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A Red Hat training course is available for JBoss Enterprise Application Platform Common Criteria Certification

5.2. General Restrictions

The trusted software developer needs to follow the following restrictions when developing secure software for the certified system.
  1. Application Programming Interfaces (API) that is not documented in the product documentation MUST not be used. Please refer to the section on the guidance for System administrators to configure the certified system, for more information on providing security permissions to the user applications.
  2. The programming restrictions mandated by the Enterprise Java Beans Specification version 2.1 (Section 25.2, pages 562-564) (http://jcp.org/aboutJava/communityprocess/final/jsr153/index.html) should be strictly followed.
Enterprise Java Beans Specification Developer Restrictions

The restrictions are:

  • An enterprise bean must not use read/write static fields. Using read-only static fields is allowed. Therefore, it is recommended that all static fields in the enterprise bean class be declared as final.
  • An enterprise bean must not use thread synchronization primitives to synchronize execution of multiple instances.
  • An enterprise bean must not use the AWT functionality to attempt to output information to a display or to input information from a keyboard.
  • An enterprise bean must not use the java.io package to attempt to access files and directories in the file system.
  • An enterprise bean must not attempt to listen on a socket, accept connections on a socket, or use a socket for multicast.
  • The enterprise bean must not attempt to query a class to obtain information about the declared members that are not otherwise accessible to the enterprise bean because of the security rules of the Java language. The enterprise bean must not attempt to use the Reflection API to access information that the security rules of the Java programming language make unavailable.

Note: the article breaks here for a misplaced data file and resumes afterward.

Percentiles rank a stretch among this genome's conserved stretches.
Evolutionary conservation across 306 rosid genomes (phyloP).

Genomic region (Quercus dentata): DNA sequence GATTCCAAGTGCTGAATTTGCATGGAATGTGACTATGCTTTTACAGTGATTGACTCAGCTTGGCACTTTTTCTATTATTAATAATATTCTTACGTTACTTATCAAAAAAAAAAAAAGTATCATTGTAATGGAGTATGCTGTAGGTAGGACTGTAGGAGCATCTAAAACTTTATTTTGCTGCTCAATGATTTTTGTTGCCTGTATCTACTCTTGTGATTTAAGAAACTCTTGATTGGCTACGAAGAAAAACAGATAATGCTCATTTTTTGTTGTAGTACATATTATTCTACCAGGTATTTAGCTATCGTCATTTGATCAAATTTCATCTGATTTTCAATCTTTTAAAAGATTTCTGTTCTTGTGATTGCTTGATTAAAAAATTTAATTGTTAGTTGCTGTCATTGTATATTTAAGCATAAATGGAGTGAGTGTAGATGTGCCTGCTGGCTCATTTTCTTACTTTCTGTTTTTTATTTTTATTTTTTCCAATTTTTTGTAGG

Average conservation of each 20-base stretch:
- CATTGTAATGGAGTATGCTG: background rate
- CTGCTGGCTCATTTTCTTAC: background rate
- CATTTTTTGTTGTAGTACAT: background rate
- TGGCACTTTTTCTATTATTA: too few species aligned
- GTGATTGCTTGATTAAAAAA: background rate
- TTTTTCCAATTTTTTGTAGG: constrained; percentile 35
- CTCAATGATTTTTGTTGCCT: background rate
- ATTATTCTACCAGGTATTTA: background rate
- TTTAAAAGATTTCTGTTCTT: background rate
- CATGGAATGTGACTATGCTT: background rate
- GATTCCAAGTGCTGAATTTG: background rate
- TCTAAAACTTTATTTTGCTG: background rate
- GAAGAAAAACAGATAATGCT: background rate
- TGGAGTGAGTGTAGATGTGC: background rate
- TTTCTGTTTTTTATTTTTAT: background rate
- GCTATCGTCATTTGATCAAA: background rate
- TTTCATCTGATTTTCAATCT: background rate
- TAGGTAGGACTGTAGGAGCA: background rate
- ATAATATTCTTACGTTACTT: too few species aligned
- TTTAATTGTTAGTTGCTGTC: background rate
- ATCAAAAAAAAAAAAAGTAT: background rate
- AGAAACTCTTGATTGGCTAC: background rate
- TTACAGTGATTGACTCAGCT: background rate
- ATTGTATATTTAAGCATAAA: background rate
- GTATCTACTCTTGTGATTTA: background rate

• The enterprise bean must not attempt to
    • create a class loader
    • obtain the current class loader
    • set the context class loader
    • set security manager
    • create a new security manager
    • stop the JVM
    • or change the input, output, and error streams
  • The enterprise bean must not attempt to set the socket factory used by ServerSocket, Socket, or the stream handler factory used by URL.
  • The enterprise bean must not attempt to manage threads. The enterprise bean must not attempt to start, stop, suspend, or resume a thread, or to change a thread's priority or name. The enterprise bean must not attempt to manage thread groups.
  • The enterprise bean must not attempt to obtain the security policy information for a particular code source.
  • The enterprise bean must not attempt to load a native library.
  • The enterprise bean must not attempt to gain access to packages and classes that the usual rules of the Java programming language make unavailable to the enterprise bean.
  • The enterprise bean must not attempt to define a class in a package.
  • The enterprise bean must not attempt to access or modify the security configuration objects (Policy, Security, Provider, Signer, and Identity).
  • The enterprise bean must not attempt to use the subclass and object substitution features of the Java Serialization Protocol.
  • The enterprise bean must not attempt to pass this as an argument or method result. The enterprise bean must pass the result of SessionContext.getEJBObject, SessionContext.getEJBLocalObject, EntityContext.getEJBObject, or EntityContext.getEJBLocalObject instead.
These restrictions will be enforced by the Java Security Manager when the certified system is run in the security manager enabled mode. The system administrators of the certified system have to ensure that they do not provide the user applications security permissions that relax any of the aforementioned restrictions, thereby endangering the security and stability of the certified system.